Most of the online courses that currently exist, including the MOOCs that have received so much attention, largely take advantage of the recent developments I’ve just described—broadcasting educational words, sounds, and images at a scale and cost without precedent. We should not diminish that accomplishment. It represents an amazing step forward, in and of itself.
Yet what most of those courses haven’t managed is using information technology to improve the quality of education—something that hasn’t been done, arguably, since the invention of the written word.
But they will, soon, for two reasons. First, because modern information technology allows for unprecedented interactivity and inter-personal connection, the formation of communities of learners on a global scale. Second, because the ability of computers to process information means that we can, for the first time, replicate and improve upon fundamental processes of learning.
Think again about our supposedly ideal model: master and student, sitting together, talking. It’s not as perfect as it seems. Even the smartest person in the world knows far less than what he doesn’t know. And the implicit process of diagnosis in the tutorial model, in which the teacher listens to the student, makes judgments about what they’ve learned, and responds accordingly, is bound by essentially human limitations. It is very difficult to see inside another person’s mind, to provoke and inspire their learning in just the right way. We value people who are great at this precisely because they are always so rare.
It is no coincidence that all of people leading the major MOOC providers—Sebastian Thrun and Peter Norvig at Udacity, Andrew Ng at Coursera, Anant Agarwal at EdX—come from or near the academic disciplines of artificial intelligence and machine learning. Or that some of the best designed online courses, whose effectiveness has been proven by rigorous research, come from institutions like Carnegie Mellon and Stanford, based on decades of research into cognitive psychology, neuroscience, human-computer interaction, and artificial intelligence.
The amount of data that will be generated by millions of people engaged in digital learning environments will yield insights that no single educator can obtain. The AI-based cognitive tutors that are already being used in online courses today will only get better over time. This is not science fiction. It is the unevenly distributed future, rapidly approaching the universal present.
Traditional colleges and universities, predictably, are following in the footsteps of their predecessors by badly underestimating the net educational benefits of information technology. These are organizations designed in the 19th century under conditions of information scarcity that simply no longer exist. And they are in a profound state of denial about all of this.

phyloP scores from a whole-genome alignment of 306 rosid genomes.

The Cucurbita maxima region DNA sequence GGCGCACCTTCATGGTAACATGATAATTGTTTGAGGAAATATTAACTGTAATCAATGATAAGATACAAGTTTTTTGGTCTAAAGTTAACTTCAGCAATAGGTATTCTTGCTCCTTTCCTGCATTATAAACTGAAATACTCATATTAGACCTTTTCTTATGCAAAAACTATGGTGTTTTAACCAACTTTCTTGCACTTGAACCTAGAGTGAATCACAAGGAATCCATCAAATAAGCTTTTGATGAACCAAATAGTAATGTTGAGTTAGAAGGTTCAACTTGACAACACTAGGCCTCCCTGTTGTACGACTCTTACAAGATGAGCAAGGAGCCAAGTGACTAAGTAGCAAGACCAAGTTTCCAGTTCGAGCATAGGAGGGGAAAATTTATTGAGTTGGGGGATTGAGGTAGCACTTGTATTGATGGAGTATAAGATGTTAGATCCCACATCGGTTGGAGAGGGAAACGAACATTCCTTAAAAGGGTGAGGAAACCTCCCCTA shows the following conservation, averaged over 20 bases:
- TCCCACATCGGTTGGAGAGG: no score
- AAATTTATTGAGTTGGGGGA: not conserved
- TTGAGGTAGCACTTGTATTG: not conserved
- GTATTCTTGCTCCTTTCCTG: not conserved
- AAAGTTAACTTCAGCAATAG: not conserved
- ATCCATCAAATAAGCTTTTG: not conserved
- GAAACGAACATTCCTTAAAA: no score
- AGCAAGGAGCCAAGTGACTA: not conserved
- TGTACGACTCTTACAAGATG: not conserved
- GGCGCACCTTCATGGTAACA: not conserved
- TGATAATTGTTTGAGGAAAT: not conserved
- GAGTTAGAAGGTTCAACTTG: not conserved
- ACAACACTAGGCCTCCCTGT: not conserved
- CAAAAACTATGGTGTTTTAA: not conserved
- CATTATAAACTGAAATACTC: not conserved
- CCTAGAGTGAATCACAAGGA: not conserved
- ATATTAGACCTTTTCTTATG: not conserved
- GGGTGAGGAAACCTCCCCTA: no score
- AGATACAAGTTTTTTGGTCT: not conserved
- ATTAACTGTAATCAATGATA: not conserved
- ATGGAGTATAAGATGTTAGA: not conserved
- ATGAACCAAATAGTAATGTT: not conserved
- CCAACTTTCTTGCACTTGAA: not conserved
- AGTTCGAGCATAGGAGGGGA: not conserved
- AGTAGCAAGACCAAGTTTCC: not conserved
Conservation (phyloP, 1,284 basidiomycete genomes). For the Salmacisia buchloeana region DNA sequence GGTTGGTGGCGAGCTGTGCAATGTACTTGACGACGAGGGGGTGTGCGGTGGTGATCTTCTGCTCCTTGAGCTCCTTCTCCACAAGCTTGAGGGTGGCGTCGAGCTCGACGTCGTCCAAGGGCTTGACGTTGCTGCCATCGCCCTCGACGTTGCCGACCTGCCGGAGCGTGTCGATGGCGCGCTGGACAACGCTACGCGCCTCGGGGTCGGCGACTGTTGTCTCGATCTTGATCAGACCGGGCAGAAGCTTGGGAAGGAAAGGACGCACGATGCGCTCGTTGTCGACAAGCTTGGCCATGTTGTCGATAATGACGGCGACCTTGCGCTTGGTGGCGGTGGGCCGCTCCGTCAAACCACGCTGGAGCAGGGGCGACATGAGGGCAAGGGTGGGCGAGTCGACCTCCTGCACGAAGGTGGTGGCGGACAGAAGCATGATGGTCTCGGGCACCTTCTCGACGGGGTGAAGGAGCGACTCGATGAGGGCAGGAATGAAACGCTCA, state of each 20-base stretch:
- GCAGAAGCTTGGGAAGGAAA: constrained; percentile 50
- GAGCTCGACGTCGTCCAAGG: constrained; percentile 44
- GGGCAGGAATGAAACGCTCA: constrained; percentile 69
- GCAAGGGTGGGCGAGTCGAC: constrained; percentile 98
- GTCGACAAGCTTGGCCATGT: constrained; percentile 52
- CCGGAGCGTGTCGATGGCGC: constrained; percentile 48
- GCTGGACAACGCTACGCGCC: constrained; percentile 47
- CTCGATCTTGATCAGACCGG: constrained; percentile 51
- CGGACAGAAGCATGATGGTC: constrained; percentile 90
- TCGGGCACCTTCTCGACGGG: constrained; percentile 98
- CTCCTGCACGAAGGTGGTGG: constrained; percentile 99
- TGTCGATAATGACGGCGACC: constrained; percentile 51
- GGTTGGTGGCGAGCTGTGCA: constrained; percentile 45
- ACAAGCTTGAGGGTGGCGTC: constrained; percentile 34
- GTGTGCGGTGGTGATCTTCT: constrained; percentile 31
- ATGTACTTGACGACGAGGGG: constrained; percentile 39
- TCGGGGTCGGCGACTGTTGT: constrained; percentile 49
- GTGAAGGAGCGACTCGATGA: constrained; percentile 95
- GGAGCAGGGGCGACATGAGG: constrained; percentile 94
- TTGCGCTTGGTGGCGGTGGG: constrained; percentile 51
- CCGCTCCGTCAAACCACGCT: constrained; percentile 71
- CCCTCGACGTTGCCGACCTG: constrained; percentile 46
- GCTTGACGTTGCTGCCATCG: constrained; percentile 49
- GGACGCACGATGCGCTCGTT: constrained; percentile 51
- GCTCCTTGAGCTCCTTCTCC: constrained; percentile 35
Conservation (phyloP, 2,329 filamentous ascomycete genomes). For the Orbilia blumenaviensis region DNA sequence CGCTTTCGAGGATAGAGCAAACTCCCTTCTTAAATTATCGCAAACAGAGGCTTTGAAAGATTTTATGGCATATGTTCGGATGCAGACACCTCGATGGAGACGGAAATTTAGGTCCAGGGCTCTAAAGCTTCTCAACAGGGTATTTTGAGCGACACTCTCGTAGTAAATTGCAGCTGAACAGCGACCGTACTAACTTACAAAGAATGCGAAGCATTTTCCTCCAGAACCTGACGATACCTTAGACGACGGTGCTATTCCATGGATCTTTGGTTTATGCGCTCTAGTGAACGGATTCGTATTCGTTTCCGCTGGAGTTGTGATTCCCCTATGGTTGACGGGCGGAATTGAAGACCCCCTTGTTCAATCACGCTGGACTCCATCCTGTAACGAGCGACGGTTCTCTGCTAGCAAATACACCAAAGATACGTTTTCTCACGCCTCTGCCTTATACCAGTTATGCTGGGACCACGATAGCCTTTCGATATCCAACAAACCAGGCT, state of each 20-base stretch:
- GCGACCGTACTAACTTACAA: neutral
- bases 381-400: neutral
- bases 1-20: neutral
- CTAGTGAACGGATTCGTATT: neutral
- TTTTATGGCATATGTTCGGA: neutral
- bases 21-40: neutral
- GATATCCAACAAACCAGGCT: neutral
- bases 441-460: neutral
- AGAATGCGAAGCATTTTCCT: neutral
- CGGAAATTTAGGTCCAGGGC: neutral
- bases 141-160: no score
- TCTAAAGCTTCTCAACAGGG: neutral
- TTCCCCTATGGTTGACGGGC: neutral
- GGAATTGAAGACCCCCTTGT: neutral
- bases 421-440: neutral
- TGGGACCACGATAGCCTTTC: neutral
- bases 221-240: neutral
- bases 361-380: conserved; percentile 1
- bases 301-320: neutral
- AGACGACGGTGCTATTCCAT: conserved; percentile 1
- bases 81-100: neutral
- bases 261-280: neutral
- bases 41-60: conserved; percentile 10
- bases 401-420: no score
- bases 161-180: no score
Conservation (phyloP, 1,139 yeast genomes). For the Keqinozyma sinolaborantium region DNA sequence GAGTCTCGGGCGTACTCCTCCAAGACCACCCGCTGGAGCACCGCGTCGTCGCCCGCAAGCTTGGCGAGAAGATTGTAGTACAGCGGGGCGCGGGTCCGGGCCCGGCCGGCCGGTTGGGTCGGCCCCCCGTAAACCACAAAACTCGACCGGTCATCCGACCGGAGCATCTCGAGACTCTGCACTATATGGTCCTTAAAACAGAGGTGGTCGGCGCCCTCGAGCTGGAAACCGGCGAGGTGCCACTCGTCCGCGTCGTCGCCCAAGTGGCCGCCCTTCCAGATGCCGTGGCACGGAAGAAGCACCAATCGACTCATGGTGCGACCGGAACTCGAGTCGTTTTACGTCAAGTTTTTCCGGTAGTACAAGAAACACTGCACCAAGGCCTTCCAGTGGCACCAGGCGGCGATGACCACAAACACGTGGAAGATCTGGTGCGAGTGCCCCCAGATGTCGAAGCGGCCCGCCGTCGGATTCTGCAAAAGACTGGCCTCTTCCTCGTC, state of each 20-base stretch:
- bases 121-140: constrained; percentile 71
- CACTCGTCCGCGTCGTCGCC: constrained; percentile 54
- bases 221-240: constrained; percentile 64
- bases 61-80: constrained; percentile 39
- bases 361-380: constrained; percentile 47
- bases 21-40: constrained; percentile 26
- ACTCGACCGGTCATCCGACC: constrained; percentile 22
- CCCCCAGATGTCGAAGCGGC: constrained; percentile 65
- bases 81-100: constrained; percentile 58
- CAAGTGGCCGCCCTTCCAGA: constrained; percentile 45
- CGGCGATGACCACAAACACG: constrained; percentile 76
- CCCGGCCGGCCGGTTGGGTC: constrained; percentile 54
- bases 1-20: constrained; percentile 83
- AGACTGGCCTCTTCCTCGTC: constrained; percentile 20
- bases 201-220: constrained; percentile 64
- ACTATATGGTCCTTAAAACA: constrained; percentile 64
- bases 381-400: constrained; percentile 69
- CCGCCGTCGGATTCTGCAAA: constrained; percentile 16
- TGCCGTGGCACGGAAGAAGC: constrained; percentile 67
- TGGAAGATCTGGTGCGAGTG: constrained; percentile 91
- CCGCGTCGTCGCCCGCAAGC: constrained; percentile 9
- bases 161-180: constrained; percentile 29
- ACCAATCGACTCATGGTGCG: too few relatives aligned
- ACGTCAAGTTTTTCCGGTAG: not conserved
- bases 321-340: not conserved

To start, they grossly underestimate how much of the education they currently provide is already wholly replaceable by a simple broadcast model. Every aspect of the standard lower-division lecture course (which happens to be hugely profitable for colleges) can be perfectly replicated online today and distributed at no marginal cost. It’s trivial, and it’s already been done. Any of you can, for example, take MIT’s entire mandatory undergraduate science and math curriculum, exactly as the students in Cambridge, Massachusetts, take it, on edX, for free.
If you can get colleges to admit this, they’ll fall back on assertions that are, unsurprisingly, rooted in the intangible, the ineffable, the unprovable and the “you just have to be here to understand.” A few things to keep in mind about this:
First, whatever the benefits of things like the campus environment and interpersonal interaction with professors may be—and to be clear, they are certainly real—colleges have absolutely no evidence that would meet their own standards of scholarship credibly estimating or quantifying the size of those benefits. None. If you don’t believe me, ask them some time.
Second, those remaining benefits have to be understood in relation to cost. As we all know, the cost of college is rising at an alarming rate. Even if colleges can prove how much value they added on top of what information technology can provide for free, that still leaves open the question of whether that value is worth the prices they charge.
Third, artificial intelligence and machine learning will inevitably continue to improve and steadily eat away at whatever plausible remaining value proposition traditional colleges may have.
All of which means we’re in an exciting time to be discussing technology and the future of higher education— the first time since the age of Socrates and Aristotle when information technology will make education not just more abundant but more effective for people around the world.
This article was adapted from remarks Kevin Carey delivered on April 30, 2014, at the Future Tense event “Hacking the University: Will Tech Fix Higher Education?” Future Tense is a collaboration among Arizona State University, the New America Foundation, and Slate. Future Tense explores the ways emerging technologies affect society, policy, and culture. To read more, visit the Future Tense blog and the Future Tense home page. You can also follow us on Twitter.